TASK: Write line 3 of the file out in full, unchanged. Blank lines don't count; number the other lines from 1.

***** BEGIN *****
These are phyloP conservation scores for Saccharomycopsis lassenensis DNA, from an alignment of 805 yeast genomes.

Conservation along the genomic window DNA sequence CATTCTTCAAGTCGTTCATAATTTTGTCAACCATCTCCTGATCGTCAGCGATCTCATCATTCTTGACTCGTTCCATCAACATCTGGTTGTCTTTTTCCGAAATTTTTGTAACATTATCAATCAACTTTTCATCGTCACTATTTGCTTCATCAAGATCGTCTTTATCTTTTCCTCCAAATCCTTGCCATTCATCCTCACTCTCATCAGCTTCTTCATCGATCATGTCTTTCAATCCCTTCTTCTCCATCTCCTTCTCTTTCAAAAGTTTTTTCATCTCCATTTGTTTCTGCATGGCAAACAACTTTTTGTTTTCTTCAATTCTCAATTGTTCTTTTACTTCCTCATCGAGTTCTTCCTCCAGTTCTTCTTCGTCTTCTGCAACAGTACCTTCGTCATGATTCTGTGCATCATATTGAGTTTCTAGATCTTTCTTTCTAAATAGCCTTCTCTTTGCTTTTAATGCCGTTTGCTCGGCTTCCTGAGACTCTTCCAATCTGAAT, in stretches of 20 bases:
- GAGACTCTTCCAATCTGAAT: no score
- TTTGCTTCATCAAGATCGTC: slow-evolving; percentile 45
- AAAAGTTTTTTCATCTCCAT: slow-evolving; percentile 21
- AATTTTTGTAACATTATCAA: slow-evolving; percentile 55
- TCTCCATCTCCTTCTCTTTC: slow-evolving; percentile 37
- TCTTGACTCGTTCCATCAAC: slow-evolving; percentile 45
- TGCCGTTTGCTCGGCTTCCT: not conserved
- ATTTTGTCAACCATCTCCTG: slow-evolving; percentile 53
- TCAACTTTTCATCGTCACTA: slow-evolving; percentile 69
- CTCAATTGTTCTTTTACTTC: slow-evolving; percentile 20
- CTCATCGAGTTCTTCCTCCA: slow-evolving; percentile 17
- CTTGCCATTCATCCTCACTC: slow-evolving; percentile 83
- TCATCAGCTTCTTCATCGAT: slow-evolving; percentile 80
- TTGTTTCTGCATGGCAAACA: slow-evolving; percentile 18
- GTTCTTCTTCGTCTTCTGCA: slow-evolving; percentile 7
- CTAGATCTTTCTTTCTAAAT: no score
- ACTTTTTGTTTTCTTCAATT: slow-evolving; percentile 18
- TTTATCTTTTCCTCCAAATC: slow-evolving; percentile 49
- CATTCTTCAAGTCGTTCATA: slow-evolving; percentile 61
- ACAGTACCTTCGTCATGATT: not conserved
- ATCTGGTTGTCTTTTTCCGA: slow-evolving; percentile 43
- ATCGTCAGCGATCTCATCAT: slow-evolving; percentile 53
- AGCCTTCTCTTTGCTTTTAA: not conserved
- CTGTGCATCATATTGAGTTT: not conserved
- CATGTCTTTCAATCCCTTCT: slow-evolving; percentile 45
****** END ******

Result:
- GAGACTCTTCCAATCTGAAT: no score